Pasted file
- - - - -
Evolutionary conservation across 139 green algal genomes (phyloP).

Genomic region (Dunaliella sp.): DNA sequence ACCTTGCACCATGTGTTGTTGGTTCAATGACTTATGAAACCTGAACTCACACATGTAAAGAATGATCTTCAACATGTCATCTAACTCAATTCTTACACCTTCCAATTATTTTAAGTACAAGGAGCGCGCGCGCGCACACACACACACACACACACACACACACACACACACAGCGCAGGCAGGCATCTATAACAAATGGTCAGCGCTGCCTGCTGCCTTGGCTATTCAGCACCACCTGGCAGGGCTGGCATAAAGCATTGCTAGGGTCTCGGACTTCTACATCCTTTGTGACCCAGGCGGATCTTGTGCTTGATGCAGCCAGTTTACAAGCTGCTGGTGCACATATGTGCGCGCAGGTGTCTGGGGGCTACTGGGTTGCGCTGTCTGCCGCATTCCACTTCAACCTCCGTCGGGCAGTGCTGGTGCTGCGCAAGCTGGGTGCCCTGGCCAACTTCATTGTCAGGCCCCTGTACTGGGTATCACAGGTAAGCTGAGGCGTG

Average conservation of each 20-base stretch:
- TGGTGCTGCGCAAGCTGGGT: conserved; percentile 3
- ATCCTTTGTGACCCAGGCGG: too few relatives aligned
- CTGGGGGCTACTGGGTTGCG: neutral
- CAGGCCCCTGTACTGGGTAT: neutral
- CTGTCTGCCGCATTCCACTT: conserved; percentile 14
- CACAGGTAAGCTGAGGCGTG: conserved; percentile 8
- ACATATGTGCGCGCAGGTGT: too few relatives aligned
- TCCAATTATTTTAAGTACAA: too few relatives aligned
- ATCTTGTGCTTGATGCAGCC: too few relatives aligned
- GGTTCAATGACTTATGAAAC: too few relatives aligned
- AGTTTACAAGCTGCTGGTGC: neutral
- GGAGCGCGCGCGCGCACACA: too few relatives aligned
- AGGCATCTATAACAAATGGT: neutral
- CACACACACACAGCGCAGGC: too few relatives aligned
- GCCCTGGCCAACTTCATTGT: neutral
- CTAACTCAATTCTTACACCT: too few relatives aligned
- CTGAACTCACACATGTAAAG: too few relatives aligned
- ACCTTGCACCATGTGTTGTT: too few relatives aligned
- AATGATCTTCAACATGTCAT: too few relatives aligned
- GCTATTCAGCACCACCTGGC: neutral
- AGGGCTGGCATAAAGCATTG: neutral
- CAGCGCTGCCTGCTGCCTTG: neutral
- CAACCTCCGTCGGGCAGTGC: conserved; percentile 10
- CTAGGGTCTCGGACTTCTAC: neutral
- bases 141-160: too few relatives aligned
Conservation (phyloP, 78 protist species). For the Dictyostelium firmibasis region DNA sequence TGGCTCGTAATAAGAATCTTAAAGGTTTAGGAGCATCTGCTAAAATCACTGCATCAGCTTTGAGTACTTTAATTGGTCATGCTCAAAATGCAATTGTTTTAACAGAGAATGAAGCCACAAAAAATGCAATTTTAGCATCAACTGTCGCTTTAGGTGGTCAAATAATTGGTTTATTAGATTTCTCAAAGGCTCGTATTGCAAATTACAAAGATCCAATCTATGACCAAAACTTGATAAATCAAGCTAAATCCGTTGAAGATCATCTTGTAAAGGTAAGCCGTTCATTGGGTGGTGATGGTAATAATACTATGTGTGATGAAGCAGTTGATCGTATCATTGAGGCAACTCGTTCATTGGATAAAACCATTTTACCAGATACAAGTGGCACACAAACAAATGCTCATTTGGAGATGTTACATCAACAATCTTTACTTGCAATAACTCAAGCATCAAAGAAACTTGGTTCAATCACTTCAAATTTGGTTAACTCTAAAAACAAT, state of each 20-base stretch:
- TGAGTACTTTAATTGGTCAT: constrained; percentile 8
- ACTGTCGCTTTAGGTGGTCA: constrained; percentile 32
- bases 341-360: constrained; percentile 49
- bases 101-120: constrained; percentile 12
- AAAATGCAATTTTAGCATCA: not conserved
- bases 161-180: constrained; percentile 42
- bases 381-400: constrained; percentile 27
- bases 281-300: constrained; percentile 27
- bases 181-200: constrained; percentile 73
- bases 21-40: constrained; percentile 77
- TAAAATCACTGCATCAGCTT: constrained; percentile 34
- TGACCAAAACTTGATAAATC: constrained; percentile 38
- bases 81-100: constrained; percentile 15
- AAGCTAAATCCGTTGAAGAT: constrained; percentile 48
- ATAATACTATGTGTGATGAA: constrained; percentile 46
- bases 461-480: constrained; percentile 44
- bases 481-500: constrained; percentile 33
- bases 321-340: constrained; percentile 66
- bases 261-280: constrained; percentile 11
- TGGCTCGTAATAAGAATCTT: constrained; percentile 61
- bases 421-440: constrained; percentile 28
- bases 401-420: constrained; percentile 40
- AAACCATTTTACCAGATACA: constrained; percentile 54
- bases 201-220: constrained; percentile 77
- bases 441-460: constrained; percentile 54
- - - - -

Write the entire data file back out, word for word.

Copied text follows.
Evolutionary conservation across 139 green algal genomes (phyloP).

Genomic region (Dunaliella sp.): DNA sequence ACCTTGCACCATGTGTTGTTGGTTCAATGACTTATGAAACCTGAACTCACACATGTAAAGAATGATCTTCAACATGTCATCTAACTCAATTCTTACACCTTCCAATTATTTTAAGTACAAGGAGCGCGCGCGCGCACACACACACACACACACACACACACACACACACACAGCGCAGGCAGGCATCTATAACAAATGGTCAGCGCTGCCTGCTGCCTTGGCTATTCAGCACCACCTGGCAGGGCTGGCATAAAGCATTGCTAGGGTCTCGGACTTCTACATCCTTTGTGACCCAGGCGGATCTTGTGCTTGATGCAGCCAGTTTACAAGCTGCTGGTGCACATATGTGCGCGCAGGTGTCTGGGGGCTACTGGGTTGCGCTGTCTGCCGCATTCCACTTCAACCTCCGTCGGGCAGTGCTGGTGCTGCGCAAGCTGGGTGCCCTGGCCAACTTCATTGTCAGGCCCCTGTACTGGGTATCACAGGTAAGCTGAGGCGTG

Average conservation of each 20-base stretch:
- TGGTGCTGCGCAAGCTGGGT: conserved; percentile 3
- ATCCTTTGTGACCCAGGCGG: too few relatives aligned
- CTGGGGGCTACTGGGTTGCG: neutral
- CAGGCCCCTGTACTGGGTAT: neutral
- CTGTCTGCCGCATTCCACTT: conserved; percentile 14
- CACAGGTAAGCTGAGGCGTG: conserved; percentile 8
- ACATATGTGCGCGCAGGTGT: too few relatives aligned
- TCCAATTATTTTAAGTACAA: too few relatives aligned
- ATCTTGTGCTTGATGCAGCC: too few relatives aligned
- GGTTCAATGACTTATGAAAC: too few relatives aligned
- AGTTTACAAGCTGCTGGTGC: neutral
- GGAGCGCGCGCGCGCACACA: too few relatives aligned
- AGGCATCTATAACAAATGGT: neutral
- CACACACACACAGCGCAGGC: too few relatives aligned
- GCCCTGGCCAACTTCATTGT: neutral
- CTAACTCAATTCTTACACCT: too few relatives aligned
- CTGAACTCACACATGTAAAG: too few relatives aligned
- ACCTTGCACCATGTGTTGTT: too few relatives aligned
- AATGATCTTCAACATGTCAT: too few relatives aligned
- GCTATTCAGCACCACCTGGC: neutral
- AGGGCTGGCATAAAGCATTG: neutral
- CAGCGCTGCCTGCTGCCTTG: neutral
- CAACCTCCGTCGGGCAGTGC: conserved; percentile 10
- CTAGGGTCTCGGACTTCTAC: neutral
- bases 141-160: too few relatives aligned
Conservation (phyloP, 78 protist species). For the Dictyostelium firmibasis region DNA sequence TGGCTCGTAATAAGAATCTTAAAGGTTTAGGAGCATCTGCTAAAATCACTGCATCAGCTTTGAGTACTTTAATTGGTCATGCTCAAAATGCAATTGTTTTAACAGAGAATGAAGCCACAAAAAATGCAATTTTAGCATCAACTGTCGCTTTAGGTGGTCAAATAATTGGTTTATTAGATTTCTCAAAGGCTCGTATTGCAAATTACAAAGATCCAATCTATGACCAAAACTTGATAAATCAAGCTAAATCCGTTGAAGATCATCTTGTAAAGGTAAGCCGTTCATTGGGTGGTGATGGTAATAATACTATGTGTGATGAAGCAGTTGATCGTATCATTGAGGCAACTCGTTCATTGGATAAAACCATTTTACCAGATACAAGTGGCACACAAACAAATGCTCATTTGGAGATGTTACATCAACAATCTTTACTTGCAATAACTCAAGCATCAAAGAAACTTGGTTCAATCACTTCAAATTTGGTTAACTCTAAAAACAAT, state of each 20-base stretch:
- TGAGTACTTTAATTGGTCAT: constrained; percentile 8
- ACTGTCGCTTTAGGTGGTCA: constrained; percentile 32
- bases 341-360: constrained; percentile 49
- bases 101-120: constrained; percentile 12
- AAAATGCAATTTTAGCATCA: not conserved
- bases 161-180: constrained; percentile 42
- bases 381-400: constrained; percentile 27
- bases 281-300: constrained; percentile 27
- bases 181-200: constrained; percentile 73
- bases 21-40: constrained; percentile 77
- TAAAATCACTGCATCAGCTT: constrained; percentile 34
- TGACCAAAACTTGATAAATC: constrained; percentile 38
- bases 81-100: constrained; percentile 15
- AAGCTAAATCCGTTGAAGAT: constrained; percentile 48
- ATAATACTATGTGTGATGAA: constrained; percentile 46
- bases 461-480: constrained; percentile 44
- bases 481-500: constrained; percentile 33
- bases 321-340: constrained; percentile 66
- bases 261-280: constrained; percentile 11
- TGGCTCGTAATAAGAATCTT: constrained; percentile 61
- bases 421-440: constrained; percentile 28
- bases 401-420: constrained; percentile 40
- AAACCATTTTACCAGATACA: constrained; percentile 54
- bases 201-220: constrained; percentile 77
- bases 441-460: constrained; percentile 54